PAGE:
Martha, Mary and Prayer

Homily for the Sixteenth Sunday of Year C

by Fr. Tommy Lane

You tell me that you do your work well, you don’t harm anyone, so you are a good Christian, although you admit that you don’t pray. I would like to ask you, “If you do your work well, you don’t harm anyone, but you don’t pray, what is the difference between you and a computer?” No difference. Computers work well, harm no one, and don’t pray. We can get so busy that we forget what life is all about. We can get so involved in pursuing the things money can buy that we forget the things money can’t buy. Jesus never said to work always, but he did say to pray always. We are not meant to be workaholics. We are sons and daughters of God since baptism. We could not be more privileged. It is a pity to see work reducing us sometimes to the level of computers.

Martha was distracted with all the serving while Mary sat at Jesus’ feet listening to him. No doubt Martha would describe herself as someone who did her work well and didn’t harm anyone. But it did not bring her peace of mind; she was vexed with her sister and Jesus was not entirely satisfied with her either:

Martha, Martha, you worry and fret about so many things, and yet few are needed, indeed only one. It is Mary who has chosen the better part, it is not to be taken from her. (Luke 10:41-42)

Clearly working well and harming no one is not nearly as good as also spending time with Jesus. Martha learned that Jesus would be much happier if she spent time with him rather than running all over the house. Perhaps we could express this in a more mundane way; we would be much more pleasing to Jesus if we spent time with him in prayer every day as well as doing good, rather than being a do gooder who does not pray. Or again perhaps we could express it in this way; we are called to be Christians - people in relationship with Christ - and not just do gooders. I would like to encourage you to spend a substantial amount of time in prayer every day. Two minutes, three minutes, or five minutes is not enough. I believe God calls Christians to pray for hours every day. It is great to see so many who spend one hour before Jesus in the Eucharist in the Perpetual Eucharistic Adoration Chapels.

Time spend in prayer is not time wasted. It is the most fruitful time of all. No one would say that prayer is easy, but it is certainly rewarding. We live such busy lives that sometimes we might not even be aware of what is really going on deep within us. We only become aware when we take the time to quieten down and pray. Usually people call the awareness during prayer of what is happening deep within them distractions, but these distractions are often messages to help us get our lives in order. Distractions can be of many kinds. If something painful from the past keeps popping into our head during prayer, that may signal that God wants to give us the grace of healing that wound in prayer. That wound is an obstacle to our friendship with God and needs to be healed. Then ask God in prayer to heal that wound. Whatever emotions or desires arise in our mind during prayer may be a message to us to bring that matter before the Lord in prayer to get it resolved in prayer. For example, anger and forgiveness arising during prayer make us aware of the need to forgive.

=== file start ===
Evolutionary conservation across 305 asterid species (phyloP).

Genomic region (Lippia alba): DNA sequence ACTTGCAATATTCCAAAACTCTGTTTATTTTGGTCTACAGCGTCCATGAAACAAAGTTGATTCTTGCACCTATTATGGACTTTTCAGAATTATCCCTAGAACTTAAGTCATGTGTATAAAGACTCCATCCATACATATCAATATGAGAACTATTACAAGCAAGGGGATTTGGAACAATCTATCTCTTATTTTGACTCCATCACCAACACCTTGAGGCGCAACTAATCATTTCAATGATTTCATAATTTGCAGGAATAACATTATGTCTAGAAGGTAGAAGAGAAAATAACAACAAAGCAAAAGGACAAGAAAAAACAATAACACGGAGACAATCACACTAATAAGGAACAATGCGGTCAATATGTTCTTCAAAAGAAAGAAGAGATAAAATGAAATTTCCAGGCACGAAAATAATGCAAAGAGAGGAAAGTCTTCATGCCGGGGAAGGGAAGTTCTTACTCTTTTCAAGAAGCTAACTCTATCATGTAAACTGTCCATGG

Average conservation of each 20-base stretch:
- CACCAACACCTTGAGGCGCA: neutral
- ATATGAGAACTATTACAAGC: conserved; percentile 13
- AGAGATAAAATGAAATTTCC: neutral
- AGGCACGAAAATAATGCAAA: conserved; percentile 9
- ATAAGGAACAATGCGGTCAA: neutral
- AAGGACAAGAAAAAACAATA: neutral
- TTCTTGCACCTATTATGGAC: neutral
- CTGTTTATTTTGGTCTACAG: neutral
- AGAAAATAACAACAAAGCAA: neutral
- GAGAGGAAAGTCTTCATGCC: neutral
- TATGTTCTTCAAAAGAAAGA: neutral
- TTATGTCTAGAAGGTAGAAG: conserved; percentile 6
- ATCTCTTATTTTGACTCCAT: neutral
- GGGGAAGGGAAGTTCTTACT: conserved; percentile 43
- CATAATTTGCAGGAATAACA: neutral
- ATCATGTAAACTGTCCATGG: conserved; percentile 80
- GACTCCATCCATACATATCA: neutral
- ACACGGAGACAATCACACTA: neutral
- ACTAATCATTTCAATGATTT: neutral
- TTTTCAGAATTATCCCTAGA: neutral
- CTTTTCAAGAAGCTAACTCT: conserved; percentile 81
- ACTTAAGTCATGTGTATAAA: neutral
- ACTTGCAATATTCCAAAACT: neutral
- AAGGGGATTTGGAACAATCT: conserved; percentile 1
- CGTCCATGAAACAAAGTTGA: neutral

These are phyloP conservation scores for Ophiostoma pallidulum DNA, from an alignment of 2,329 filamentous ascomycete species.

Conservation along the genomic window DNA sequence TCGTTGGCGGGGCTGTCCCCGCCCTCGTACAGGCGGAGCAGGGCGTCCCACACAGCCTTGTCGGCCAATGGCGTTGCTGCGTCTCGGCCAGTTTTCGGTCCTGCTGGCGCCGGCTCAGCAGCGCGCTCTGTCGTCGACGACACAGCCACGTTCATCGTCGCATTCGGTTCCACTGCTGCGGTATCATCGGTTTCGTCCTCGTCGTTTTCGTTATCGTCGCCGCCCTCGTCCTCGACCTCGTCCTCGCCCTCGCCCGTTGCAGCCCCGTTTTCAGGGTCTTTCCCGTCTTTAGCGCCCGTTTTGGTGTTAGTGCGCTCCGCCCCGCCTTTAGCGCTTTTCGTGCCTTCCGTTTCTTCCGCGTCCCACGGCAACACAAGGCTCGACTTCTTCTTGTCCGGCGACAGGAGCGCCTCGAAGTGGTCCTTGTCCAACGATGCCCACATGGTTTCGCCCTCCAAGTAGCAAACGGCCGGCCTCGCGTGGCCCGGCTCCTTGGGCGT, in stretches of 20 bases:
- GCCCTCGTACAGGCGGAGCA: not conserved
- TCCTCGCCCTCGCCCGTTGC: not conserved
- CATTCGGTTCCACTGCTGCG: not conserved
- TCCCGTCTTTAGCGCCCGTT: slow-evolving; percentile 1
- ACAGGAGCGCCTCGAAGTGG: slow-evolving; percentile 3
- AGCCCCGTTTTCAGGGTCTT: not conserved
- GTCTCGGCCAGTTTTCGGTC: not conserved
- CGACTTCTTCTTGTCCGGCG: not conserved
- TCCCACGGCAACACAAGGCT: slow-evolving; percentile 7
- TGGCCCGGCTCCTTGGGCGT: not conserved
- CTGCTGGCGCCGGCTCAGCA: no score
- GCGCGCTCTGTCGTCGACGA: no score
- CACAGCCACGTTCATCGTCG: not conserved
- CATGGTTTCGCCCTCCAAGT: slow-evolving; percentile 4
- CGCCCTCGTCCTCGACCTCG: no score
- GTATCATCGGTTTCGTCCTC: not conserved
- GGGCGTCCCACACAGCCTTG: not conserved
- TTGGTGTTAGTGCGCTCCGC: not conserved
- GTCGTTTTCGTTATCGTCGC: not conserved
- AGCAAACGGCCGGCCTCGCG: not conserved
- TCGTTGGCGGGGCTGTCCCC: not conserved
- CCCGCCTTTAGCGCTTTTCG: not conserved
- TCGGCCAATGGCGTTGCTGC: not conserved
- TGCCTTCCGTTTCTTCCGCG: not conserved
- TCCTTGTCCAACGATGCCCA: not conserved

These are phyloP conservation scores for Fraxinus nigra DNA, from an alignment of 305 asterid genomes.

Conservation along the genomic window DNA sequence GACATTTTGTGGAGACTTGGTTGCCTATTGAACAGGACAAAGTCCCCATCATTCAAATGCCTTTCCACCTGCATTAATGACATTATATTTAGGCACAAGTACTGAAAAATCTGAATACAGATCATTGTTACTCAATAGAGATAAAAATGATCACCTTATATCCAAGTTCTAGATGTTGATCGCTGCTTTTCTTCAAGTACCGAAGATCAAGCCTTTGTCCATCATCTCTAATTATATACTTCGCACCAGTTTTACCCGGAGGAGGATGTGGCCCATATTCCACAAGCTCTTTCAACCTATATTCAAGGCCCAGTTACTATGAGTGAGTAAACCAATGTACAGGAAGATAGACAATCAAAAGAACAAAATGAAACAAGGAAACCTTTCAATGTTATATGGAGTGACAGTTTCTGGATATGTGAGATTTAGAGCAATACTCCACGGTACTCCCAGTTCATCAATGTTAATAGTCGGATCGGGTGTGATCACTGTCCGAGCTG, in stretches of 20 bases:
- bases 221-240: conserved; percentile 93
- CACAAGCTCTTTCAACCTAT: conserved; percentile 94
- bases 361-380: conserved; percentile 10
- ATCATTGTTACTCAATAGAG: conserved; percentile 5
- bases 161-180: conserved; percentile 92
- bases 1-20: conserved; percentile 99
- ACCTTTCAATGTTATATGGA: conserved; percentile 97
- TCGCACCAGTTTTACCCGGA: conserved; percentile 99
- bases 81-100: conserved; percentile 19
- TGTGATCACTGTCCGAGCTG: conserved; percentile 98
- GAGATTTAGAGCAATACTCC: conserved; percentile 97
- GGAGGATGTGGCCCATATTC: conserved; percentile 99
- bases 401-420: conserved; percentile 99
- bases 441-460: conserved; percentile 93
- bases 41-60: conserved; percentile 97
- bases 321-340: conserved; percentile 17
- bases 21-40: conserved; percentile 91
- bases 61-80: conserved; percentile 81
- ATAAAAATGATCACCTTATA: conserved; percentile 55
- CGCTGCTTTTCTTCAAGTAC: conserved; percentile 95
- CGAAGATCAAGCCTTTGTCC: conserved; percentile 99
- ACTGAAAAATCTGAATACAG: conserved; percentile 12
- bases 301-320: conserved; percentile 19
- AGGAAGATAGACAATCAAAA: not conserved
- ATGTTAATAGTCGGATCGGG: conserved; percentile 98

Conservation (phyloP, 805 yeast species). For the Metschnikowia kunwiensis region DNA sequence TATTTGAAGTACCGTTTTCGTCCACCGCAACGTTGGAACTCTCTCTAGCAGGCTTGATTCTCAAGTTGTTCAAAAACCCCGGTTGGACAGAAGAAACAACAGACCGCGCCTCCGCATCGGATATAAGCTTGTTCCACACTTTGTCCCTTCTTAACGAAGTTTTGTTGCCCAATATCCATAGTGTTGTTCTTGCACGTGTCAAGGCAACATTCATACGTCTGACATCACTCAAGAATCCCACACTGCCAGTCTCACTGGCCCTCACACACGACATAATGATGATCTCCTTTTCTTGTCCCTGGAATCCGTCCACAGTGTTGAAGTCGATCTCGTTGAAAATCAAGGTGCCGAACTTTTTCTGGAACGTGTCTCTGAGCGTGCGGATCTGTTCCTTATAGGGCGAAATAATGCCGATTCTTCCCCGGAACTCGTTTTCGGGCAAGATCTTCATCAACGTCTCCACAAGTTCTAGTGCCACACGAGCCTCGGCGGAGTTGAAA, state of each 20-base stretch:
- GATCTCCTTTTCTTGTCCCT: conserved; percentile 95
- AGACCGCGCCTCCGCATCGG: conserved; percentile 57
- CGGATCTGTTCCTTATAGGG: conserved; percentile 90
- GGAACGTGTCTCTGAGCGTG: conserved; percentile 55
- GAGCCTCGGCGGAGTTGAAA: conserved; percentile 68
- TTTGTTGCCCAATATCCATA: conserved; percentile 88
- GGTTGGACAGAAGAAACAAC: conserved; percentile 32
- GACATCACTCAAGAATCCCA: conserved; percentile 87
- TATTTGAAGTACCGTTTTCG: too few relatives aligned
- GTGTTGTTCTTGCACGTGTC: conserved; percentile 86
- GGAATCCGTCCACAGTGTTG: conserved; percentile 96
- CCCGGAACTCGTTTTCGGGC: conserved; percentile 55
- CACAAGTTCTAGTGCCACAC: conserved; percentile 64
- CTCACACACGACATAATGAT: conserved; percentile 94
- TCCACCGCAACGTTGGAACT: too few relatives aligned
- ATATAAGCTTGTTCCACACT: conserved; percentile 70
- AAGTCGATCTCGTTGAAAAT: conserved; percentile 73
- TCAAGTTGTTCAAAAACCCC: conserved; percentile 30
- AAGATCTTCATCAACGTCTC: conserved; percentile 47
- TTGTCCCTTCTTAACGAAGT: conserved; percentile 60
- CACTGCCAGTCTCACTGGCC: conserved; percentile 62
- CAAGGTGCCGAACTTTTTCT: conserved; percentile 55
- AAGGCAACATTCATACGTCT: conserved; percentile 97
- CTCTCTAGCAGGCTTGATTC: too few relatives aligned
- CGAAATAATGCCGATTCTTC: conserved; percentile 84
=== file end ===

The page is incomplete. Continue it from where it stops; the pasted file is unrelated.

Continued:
Sometimes we become distracted in prayer simply because our minds are so active. St Teresa of Avila, writing about this, said it is like having a mad man in the attic. We may need to give the mad man in the attic something to occupy himself if we are to have less distractions during prayer. There is a story told about someone riding an elephant through an African village. The elephant would poke his trunk into everything while passing by and cause damage. So to prevent this, the man gave the elephant a stick to hold in his trunk. He was then able to ride through the village without the elephant causing any trouble. That was his way to occupy the mad man in the attic. How do we occupy the mad man in the attic or give the elephant a stick for his trunk? Maybe playing very quiet easy-listening reflective music in the background might help. Looking at a holy picture or a lighted candle might help. When you notice yourself becoming distracted you can look at the picture or candle again. Reading a few verses from the Bible would help you to concentrate again. Whatever way we occupy the mad man in the attic the important thing is to meet Jesus in prayer. If we really meet Jesus in prayer we will be uplifted and much better afterwards.

Martha, Martha, you worry and fret about so many things, and yet few are needed, indeed only one. It is Mary who has chosen the better part, it is not to be taken from her. (Luke 10:41-42)

Copyright © Fr. Tommy Lane 2013

This homily was delivered when I was engaged in parish ministry in Ireland before joining the faculty of Mount St. Mary’s Seminary, Emmitsburg, Maryland.

More homilies for the Sixteenth Sunday Year C

Martha, you worry and fret about so many things - Mary has chosen better

Slow Down to Enjoy Life and Spend Time with Jesus

Do we give God time and space in our lives every day or are we too busy? 2007

Mary at the feet of Jesus - Consecrated Contemplative Life 2010

Homilies on listening to the Word of God:

Your Word is a Lamp for my Steps and a Light for my Path

They have the Scriptures, let them listen to them!

Second Reading: The Christian Meaning of Human Suffering 2008

stories about prayer